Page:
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The things that come to mind when you hear Wisconsin likely include “cheesehead”, musky fishing, or giant whitetail deer. The Midwestern state borders two great lakes, and is occupied by the classic spread of forest and farmland throughout. It is the type of ground that is well-known for growing monster whitetails, and a lot of them. The deer population of one million animals does nothing but confirm that fact.
It is no secret that Wisconsin is a prime location for big deer, with Boone and Crockett rating one northern area, Buffalo County, as the best big deer county in the United States. On top of this, the state holds over 1,266 B & C entries, and has produced multiple world record whitetail. Overall, Wisconsin has almost 6 million acres of public land, including the renowned driftless area, which provides countless opportunities for quality hunting. To further sweeten the deal, non-resident tags are very inexpensive for both bow and gun season.
With an annual duck and goose harvest of nearly 500,000 birds, it is obvious that Wisconsin offers quality hunting. Being at the northern end of the Mississippi flyway, hunters can chase the beloved Mallard as well as other puddle ducks on many of the state’s ponds and sloughs, or brave the big water and hunt several species of divers on the great lakes or other substantial bodies of water. Being that the state does not have wildlife management areas, hunters typically rely on state wildlife areas and the aforementioned bodies of water. Out-of-state licenses are extremely reasonably priced, and are available in either full season or 5-day licenses, with the only other addition being a goose or duck permit that costs but a few dollars. All in all, Wisconsin provides quality waterfowl hunts in several different environments at a relatively inexpensive price, making it the perfect option whether you’re a diehard waterfowler or you’ve never set foot in the marsh.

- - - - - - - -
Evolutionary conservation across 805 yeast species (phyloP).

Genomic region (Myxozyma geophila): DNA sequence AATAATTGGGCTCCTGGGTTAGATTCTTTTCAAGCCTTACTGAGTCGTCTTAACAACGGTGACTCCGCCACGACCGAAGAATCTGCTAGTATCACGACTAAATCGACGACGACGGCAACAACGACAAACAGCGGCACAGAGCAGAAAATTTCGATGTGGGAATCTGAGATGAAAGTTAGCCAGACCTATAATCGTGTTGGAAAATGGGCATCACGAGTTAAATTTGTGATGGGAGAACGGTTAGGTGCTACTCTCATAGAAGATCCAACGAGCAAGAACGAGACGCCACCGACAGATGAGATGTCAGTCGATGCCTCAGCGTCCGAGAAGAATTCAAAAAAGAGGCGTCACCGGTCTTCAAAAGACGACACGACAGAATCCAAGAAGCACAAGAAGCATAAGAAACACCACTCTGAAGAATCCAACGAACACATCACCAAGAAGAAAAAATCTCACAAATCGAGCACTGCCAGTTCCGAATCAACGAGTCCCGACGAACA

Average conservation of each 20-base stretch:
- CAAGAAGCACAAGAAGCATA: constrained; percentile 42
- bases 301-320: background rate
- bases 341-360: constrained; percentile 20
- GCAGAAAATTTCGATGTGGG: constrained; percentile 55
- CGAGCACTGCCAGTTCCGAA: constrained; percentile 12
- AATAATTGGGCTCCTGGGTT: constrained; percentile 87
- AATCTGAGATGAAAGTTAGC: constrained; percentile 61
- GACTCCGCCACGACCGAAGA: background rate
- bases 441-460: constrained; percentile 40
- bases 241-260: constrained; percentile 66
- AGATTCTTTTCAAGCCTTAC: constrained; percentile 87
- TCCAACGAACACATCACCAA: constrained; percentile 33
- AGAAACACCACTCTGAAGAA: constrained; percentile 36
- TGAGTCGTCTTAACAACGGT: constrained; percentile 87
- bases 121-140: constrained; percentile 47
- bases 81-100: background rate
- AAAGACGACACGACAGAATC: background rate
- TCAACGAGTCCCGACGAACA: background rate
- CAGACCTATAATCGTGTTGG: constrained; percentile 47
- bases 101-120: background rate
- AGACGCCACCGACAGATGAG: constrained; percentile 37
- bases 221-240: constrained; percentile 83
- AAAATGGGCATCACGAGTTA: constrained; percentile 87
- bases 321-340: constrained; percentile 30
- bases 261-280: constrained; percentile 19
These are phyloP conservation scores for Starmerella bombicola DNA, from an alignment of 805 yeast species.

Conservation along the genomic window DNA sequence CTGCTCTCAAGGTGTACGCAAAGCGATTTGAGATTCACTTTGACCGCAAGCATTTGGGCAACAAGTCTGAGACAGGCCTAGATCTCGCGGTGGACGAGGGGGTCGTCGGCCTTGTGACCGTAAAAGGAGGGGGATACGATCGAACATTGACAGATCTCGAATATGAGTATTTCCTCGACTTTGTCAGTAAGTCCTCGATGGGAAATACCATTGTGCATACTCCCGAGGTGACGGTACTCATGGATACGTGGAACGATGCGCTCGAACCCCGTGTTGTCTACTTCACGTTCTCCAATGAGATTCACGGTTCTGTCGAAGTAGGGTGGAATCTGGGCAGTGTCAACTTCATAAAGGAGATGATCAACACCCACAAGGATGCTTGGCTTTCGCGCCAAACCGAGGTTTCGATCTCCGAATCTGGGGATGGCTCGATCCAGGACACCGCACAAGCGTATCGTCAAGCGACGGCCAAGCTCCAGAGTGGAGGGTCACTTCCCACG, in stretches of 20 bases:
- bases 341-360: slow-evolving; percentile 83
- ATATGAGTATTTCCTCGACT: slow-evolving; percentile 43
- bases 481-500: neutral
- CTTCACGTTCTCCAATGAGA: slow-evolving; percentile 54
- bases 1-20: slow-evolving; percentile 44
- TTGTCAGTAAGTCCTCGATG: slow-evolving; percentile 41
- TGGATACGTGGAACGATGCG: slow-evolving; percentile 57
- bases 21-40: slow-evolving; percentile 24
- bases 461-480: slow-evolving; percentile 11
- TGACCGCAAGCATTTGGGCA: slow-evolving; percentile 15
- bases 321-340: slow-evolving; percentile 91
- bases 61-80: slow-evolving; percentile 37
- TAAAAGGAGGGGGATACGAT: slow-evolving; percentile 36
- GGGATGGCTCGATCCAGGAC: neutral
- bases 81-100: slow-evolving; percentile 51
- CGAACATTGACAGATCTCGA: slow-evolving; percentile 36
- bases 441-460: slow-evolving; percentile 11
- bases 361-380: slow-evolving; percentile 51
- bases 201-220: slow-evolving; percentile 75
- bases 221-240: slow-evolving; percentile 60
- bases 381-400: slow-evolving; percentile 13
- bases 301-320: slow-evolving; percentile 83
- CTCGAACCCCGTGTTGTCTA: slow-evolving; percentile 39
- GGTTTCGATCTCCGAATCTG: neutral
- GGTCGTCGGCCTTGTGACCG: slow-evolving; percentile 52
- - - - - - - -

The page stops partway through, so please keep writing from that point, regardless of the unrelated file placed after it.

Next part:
Wisconsin also boasts an excellent upland bird scene that includes all of the top species. Pheasant, ruffed grouse, sharp-tailed grouse, Hungarian partridge, bobwhite quail, dove, snipe, rail, woodcock, and more call this state home. This variety of species is unique to this area and offers a one-stop-shop to those wishing to tick some birds off the bucket list. Non-resident licenses continue to be very reasonable, with large discounts to those hunters hunting the state for the first time.
Other species include black bear, wild turkey, and other small game species. The most recent Bear Management Plan is new to Wisconsin as of the last few years, and tags are required through a draw process. Be careful to not underestimate a Midwestern bear hunt, as over 3,700 black bears were harvested in 2018, proving there are plenty of opportunities to be had. The majority of the estimated 24,000 black bears reside in the northern third of the state, and hunters typically take fall bears over bait or with dogs. If you are more interested in harvesting a big Eastern Turkey, Wisconsin’s population of 350,000 birds and inexpensive license fees ensure a fantastic and affordable hunt.
Whether you are looking to shoot the next world record whitetail deer, blast greenheads over a farm pond with your buddies, or run your favorite bird dog for a rooster, Wisconsin has something for hunters of all skill levels and interests. Contact one of our expert guides at HuntAnywhere.com, and book the hunt you will tell your grandchildren about.